AUSTIN, Texas -- As pushback against stay-at-home orders by way of public protests increases across the nation, including here in Texas, Gov. Greg Abbott Friday laid out plans for reopening the Texas economy, and some of the steps will be in effect soon.

Of note, schools are not immediately part of those plans. Abbott ordered Texas public and private schools as well as higher education institutions to remain closed for the remainder of the 2019-20 school year. Teachers, however, will be permitted to enter schools in order to conduct lessons via video and for administrative purposes.

Abbott said he has formed the statewide Strike Force to Reopen Texas. The team is comprised of medical experts as well as private and public leaders and is tasked with providing best practices for reopening based on medical data. 

"Texans are battling a colossal challenge - an invisible enemy that has tested our lives and our livelihoods - but overcoming challenges is part of who we are as Texans," said Abbott. "We have shown that Texas can continue our efforts to contain COVID-19 while also adopting safe standards that will allow us to begin the process of reopening Texas.”

Texas will begin reopening in stages, Abbott said, with those businesses that can successfully maintain social distancing practices to be the first to reopen. The governor further said decisions about reopening the economy will be based on data and advice from doctors. Specifically, comprehensive COVID-19 testing and tracing will play a role.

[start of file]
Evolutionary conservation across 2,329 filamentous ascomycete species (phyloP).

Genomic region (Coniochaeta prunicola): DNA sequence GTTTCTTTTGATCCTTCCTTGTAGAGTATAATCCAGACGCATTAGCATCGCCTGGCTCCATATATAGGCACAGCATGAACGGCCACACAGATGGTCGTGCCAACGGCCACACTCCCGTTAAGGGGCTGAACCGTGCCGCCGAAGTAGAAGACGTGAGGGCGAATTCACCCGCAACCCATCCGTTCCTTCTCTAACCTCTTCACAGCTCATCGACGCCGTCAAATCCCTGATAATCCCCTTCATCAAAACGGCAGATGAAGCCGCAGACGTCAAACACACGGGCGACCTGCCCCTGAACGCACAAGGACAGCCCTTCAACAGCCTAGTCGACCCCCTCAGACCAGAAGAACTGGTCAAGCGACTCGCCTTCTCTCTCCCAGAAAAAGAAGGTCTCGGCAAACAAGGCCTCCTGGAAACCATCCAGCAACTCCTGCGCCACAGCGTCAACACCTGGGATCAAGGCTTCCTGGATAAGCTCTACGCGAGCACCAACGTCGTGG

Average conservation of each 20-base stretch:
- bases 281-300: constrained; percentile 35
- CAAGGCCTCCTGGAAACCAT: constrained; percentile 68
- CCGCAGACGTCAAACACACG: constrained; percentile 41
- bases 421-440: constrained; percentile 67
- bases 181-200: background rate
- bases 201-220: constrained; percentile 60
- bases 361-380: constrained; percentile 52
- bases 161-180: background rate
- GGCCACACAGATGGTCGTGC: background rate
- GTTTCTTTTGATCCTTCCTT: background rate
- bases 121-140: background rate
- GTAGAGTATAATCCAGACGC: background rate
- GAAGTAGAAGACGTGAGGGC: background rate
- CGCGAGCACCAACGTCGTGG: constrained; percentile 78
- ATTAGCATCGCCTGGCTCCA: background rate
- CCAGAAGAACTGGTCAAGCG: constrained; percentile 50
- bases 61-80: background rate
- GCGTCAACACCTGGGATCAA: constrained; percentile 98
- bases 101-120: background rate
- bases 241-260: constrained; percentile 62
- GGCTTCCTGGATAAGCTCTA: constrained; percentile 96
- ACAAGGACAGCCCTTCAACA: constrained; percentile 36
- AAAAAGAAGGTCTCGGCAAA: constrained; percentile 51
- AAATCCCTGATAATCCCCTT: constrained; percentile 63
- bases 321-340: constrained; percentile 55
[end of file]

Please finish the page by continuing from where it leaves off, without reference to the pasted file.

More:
Beginning Monday, April 20, state parks will be reopened. However, visitors will be required to wear facial coverings and must maintain a distance of six feet from people with whom they do not share a home. People visiting state parks may not gather in groups that exceed five. 

Beginning on April 22, restrictions on surgeries will be loosened. Doctors will be permitted to diagnose and treat conditions other than COVID-19, including cancer. Abbott indicated abortions are currently not part of the order.

Starting Friday, April 24, all retail establishments will be permitted to reopen so long as they can provide to-go services.

Abbott said additional openings will be announced on April 27, followed by more in May. These will be contingent upon the infection rate declining, however, and evidence that hospitals can continue to accommodate the infected. Businesses that could be reopened by May include restaurants and movie theaters.

"If the data continues to show a flat-lining and then a decline of the number of people testing positive, that is a signal that we can begin the process of opening up some businesses that adhere to the strictest strategies that will reduce the spread of the coronavirus," Gov. Abbott said.

What could delay that broader re-opening is the availability of testing. Currently only about 0.6 percent of the state's population has been tested. Abbott is promising more is on the way.

Democrats have cited the state’s low testing level in arguing Texas is not ready to reopen.

“I have not seen a number and that’s one of the things we want to hear from the governor’s office. What is the number that we need that gives us the capacity and gives us the penetration that reveals to us what the trends really are,” said. Rep. Donna Howard, D-Austin, who’s also a registered nurse. “In order to safely open up businesses we have to have that information, because that’s what’s going to guide the policy decisions, and even the governor said that himself.”

Abbott said that although the number of deaths related to COVID-19 is too high, it has not been as bad as projected.

Click the video link above to hear more about the governor’s plan and our full interview with Rep. Howard.